Gover and Anderson both issued detailed statements rebutting Murphy's insinuations that their actions were inappropriate. Anderson said that one charge 'contained allegations that border on a reckless disregard for the truth.' But The Wall Street Journal writer missed the rebuttals because the Globe inexplicably refused to print either one. Instead, the April 4 Journal editorial transformed Murphy's hints and nudges into a bald statement of fact, and a totally false one. In the first of a series of derivative assertions, The Journal writes, 'Political figures in both parties have abused the federal tribal recognition process, which has granted groups of dubious lineage official tribal status and with it the right to open casinos.'
The true criticism of the BAR is exactly the opposite. Federal recognition of Indian tribes is excruciatingly slow. Serious petitioners have waited more than two decades, facing increasingly stringent demands for evidence. In exasperation with his staff, Gover set up some common sense standards, for instance that a state government's official recognition of a tribe for 300 years should count for something. The tribes that received his go-ahead all have serious histories. The Eastern Pequots and Paucatuck Eastern Pequots, for instance, have possessed the state-recognized Lantern Hill reservation in North Stonington, Conn., since 1683.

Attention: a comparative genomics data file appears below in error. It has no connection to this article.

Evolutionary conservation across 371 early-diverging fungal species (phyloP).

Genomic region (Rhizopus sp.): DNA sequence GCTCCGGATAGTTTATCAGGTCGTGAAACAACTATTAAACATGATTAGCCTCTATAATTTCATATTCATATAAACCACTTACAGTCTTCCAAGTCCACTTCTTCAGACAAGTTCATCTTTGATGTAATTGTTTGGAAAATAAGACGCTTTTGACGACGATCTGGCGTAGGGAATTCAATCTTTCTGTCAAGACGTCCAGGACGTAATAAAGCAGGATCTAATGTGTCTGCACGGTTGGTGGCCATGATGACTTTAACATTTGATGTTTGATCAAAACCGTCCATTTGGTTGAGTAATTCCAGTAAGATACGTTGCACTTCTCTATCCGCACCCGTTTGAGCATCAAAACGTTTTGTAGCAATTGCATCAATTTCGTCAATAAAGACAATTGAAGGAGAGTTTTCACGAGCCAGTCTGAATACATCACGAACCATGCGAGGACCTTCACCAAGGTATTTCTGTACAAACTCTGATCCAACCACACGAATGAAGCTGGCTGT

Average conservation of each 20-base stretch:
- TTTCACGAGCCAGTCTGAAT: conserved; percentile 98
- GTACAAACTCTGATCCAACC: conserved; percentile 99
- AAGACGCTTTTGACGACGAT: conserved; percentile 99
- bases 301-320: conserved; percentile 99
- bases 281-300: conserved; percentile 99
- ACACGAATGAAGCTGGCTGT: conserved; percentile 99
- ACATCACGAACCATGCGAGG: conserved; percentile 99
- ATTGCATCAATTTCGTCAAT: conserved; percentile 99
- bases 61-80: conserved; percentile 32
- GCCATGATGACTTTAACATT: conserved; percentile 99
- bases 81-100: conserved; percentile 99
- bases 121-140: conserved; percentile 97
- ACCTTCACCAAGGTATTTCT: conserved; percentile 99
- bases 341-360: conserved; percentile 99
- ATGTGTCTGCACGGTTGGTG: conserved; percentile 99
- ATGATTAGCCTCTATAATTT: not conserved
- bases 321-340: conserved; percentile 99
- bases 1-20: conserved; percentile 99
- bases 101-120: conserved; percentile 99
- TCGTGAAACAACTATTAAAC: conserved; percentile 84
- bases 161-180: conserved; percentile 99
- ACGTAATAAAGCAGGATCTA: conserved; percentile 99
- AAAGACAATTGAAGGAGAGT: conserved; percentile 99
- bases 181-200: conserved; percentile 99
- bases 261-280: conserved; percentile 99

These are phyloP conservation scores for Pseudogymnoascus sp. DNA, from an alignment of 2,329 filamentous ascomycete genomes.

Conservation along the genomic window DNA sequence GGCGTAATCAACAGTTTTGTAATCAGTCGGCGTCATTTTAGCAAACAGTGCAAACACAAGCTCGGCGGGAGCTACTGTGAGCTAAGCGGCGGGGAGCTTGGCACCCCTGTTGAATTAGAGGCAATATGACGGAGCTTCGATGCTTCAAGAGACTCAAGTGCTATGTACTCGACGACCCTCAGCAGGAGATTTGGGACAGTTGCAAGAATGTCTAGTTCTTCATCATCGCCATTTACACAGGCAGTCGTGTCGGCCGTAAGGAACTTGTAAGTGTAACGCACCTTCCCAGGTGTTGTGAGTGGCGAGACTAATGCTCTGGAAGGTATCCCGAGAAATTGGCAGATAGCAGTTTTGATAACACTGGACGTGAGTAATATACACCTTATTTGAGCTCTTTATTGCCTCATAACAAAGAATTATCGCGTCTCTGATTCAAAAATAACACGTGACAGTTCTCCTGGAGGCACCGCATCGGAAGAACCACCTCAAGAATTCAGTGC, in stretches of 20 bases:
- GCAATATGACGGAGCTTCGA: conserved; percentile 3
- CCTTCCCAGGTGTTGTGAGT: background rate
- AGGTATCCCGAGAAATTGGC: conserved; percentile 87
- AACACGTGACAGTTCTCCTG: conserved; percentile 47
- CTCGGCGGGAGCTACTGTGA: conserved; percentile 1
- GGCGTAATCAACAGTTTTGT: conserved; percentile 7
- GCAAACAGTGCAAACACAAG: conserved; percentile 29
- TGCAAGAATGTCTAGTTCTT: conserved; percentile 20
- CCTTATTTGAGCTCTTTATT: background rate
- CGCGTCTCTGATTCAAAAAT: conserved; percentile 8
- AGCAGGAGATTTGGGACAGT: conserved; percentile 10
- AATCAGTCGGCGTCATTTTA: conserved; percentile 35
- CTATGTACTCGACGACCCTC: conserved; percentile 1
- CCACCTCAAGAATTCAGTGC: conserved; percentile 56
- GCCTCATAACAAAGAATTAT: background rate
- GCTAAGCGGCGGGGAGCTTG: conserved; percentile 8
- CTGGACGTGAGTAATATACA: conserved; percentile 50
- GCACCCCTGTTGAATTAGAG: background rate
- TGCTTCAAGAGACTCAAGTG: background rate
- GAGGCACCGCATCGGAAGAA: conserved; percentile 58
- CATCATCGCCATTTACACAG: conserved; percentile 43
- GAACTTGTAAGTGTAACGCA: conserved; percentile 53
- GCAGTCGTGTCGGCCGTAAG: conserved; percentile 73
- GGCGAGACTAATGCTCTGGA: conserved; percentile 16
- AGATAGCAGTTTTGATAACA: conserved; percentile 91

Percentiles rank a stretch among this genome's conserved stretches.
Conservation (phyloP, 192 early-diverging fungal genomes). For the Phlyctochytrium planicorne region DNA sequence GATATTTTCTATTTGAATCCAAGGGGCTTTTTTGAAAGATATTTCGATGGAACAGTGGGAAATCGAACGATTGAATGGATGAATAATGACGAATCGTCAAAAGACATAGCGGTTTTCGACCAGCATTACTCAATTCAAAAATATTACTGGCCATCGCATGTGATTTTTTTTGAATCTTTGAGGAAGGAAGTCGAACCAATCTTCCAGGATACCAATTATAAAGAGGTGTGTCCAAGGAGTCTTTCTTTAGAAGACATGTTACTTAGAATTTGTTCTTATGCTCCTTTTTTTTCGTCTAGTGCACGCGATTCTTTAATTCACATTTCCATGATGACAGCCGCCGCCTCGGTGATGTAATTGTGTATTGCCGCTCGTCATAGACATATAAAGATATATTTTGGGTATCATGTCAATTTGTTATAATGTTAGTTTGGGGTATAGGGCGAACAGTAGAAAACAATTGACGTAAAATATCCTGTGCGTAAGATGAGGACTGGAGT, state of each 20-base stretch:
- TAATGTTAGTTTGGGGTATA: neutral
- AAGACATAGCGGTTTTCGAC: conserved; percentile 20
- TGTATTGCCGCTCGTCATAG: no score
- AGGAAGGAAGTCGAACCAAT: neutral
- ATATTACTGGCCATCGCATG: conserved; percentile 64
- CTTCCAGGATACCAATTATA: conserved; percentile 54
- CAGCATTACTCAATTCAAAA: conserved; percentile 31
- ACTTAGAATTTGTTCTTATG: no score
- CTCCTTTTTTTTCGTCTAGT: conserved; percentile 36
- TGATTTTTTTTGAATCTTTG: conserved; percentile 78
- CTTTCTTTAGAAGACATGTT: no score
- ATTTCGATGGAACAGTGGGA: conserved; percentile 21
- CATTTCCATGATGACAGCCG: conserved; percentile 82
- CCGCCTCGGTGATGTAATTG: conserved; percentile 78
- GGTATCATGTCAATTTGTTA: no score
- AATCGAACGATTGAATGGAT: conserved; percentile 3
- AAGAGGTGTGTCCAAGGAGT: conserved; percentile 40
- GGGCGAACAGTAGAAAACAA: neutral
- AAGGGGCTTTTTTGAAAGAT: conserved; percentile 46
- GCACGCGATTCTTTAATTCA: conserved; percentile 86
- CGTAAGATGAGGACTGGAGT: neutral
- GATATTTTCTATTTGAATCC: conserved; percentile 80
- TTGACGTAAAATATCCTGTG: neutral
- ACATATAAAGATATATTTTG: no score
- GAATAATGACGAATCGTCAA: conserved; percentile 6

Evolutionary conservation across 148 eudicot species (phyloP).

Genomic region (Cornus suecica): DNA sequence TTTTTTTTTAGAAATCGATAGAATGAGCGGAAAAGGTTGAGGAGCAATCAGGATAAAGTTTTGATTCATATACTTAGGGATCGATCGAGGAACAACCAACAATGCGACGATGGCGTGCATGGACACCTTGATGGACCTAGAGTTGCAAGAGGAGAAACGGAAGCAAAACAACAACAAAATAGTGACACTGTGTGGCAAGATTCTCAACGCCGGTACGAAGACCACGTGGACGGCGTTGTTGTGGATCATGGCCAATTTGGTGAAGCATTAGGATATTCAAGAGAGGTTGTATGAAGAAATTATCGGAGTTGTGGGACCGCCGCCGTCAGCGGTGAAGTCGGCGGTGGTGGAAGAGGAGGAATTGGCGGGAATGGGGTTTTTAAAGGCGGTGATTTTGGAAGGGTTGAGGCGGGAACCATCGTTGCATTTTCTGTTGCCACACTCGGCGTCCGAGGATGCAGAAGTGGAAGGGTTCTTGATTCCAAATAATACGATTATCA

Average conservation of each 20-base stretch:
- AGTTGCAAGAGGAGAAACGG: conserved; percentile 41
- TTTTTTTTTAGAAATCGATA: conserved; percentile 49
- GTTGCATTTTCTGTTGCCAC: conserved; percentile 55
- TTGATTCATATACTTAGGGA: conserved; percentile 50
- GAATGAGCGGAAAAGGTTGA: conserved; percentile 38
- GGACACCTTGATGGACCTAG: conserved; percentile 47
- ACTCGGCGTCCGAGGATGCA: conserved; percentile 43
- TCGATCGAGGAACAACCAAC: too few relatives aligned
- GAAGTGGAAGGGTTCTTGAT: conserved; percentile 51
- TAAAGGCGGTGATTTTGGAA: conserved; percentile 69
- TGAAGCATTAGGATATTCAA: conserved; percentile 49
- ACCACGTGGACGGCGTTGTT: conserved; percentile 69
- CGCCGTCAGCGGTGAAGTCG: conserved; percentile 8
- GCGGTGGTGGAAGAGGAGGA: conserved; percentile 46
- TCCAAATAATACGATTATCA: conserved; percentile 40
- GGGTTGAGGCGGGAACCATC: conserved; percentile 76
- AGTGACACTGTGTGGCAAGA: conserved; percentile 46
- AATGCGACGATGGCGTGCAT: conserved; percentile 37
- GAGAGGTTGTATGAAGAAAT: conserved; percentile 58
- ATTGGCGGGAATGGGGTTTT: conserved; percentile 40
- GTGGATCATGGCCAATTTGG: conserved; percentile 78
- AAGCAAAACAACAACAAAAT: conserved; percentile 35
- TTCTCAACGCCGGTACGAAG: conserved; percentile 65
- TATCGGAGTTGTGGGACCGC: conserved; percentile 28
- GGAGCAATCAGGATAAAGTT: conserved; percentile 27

Only one of those 'abusive political figures' has come to light in this lemma, Thomas Wilmot, who organized fund-raisers for the Clintons. Wilmot, it happens, was backing the Golden Hill Paugusetts, who have not been recognized and who are taking their case to federal court. At one point in the '90s, Gover was a lawyer for the Golden Hill band. It lost that round, and when Gover came to the BIA he recused himself from its case.
The backers of the Eastern Pequots say they were totally in the dark about BIA's internal workings on their case, not even learning until recent months that Gover had changed his mind several times about their petition. And now it emerges, that, contrary to the inaccurate press reports, the BAR staff never did reject the Lantern Hill tribes; they merely asked for more evidence.